"It's a lifestyle choice," he says. "I respect those who choose other philosophies as long as they respect mine." Though he is the most active member of the 7,000 people who are part of his community, he always publishes under an alias and no photos exist of him online. He asked that his real name not be used in this article.
Cubadave Strecker, on the other hand, craves attention. When New Times visited his home this past October, he welcomed us in and spoke openly about his work. He even said he hopes to find a ghostwriter to compile his memoirs. He attaches photos of himself alongside busty babes to emails without prompting and offers in a second that he tips prostitutes with sacks of condoms collected from Key West gay health clinics.
Strecker writes matter-of-factly — but never profanely — about his exploits. Breasts, for instance, are referred to as "coconuts," and hookers are "best friends." Euphemisms abound. An example of his prose: "Well, things like this just don't happen every day, and seeing that I had already unloaded a couple of bullets earlier in the day and was now standing face to face with this one-of-a-kind beauty and in my pants was an empty gun, I didn't want to pass this up, but I knew this would be a once-in-a-lifetime experience and I would much rather be 100 percent and fully loaded."
David Strecker grew up in northeast Minneapolis with an older brother named Doug and parents who never really traveled outside the Land of 10,000 Lakes. Strecker has no sisters — and notes that if he did, they wouldn't like him much anyway.
His father, Charles, had two bullets shot into his spine by a sniper during World War II. Charles taught his boys to play baseball, and Dave's mom, Pearl, was a strict disciplinarian. Pearl's own mom had abandoned her when she was a kid, so she was forced to take care of her young sister and never went to college. "There are people who see the glass as half-full and those who see it as half-empty," Cubadave says. "For her, the glass was half-empty her entire life."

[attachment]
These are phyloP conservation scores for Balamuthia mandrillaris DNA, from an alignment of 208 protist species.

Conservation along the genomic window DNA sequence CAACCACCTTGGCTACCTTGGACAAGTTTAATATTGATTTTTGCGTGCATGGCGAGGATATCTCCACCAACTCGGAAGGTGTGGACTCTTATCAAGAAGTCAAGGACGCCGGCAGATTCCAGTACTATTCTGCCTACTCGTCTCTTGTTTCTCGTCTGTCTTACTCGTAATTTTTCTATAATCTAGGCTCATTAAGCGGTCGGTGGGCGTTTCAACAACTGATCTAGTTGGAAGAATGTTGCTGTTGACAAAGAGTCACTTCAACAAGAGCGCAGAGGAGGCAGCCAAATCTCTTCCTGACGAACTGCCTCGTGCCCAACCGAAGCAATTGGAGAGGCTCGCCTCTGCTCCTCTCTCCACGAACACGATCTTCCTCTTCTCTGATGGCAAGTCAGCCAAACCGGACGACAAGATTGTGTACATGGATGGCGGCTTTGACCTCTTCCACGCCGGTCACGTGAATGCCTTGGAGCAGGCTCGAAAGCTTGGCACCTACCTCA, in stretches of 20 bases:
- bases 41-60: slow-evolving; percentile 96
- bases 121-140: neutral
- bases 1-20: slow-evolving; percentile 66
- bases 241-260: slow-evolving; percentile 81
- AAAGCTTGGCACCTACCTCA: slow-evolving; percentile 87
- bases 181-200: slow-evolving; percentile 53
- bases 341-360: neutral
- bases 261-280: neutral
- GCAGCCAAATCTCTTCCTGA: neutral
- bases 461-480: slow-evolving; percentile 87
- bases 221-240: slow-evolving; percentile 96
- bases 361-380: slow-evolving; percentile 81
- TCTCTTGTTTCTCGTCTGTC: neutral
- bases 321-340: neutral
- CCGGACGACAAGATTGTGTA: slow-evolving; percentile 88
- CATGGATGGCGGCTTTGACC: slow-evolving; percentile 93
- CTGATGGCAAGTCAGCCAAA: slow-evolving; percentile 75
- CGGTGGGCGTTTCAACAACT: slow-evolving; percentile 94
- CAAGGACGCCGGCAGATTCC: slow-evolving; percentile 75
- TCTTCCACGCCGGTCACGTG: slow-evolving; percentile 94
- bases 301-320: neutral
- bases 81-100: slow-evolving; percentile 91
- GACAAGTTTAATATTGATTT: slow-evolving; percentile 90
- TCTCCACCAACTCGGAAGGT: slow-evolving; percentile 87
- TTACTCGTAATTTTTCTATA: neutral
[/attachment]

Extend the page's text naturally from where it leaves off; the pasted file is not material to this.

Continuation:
Doug, now 64 years old and living in Hackensack, Minnesota, remembers his brother thusly: "Dave was not very much into school at all. I was the poster child, and he was the problem child."
But Dave was more of an innocent Midwesterner than an agitator. He never ran into trouble with the law, and recalls losing his virginity at age 19 to a girl who was having her period because he thought it meant she wouldn't get pregnant.
Both Strecker brothers took softball seriously in those days, competing in industrial leagues that led to national tournaments. Doug remembers being treated like an all-star during that golden decade. "You would go into a bar and never pay for a drink or into a restaurant and order lobster or steak and it would be paid for," he says.
The two traveled together to games across the country on weekends. Dave says he could pass out drunk on the sidewalk in those days and wake up the next morning to pitch. He liked strip joints and once even went to a male strip bar in Minneapolis and performed a routine in his softball uniform.
In 1981, he started traveling to the Virgin Islands during the winter. He thought the women there weren't very attractive, but he loved the weather in Saint Thomas. "I remember thinking, This is the place for me," he says. "I was immediately accepted by the younger guys who wanted to learn the game."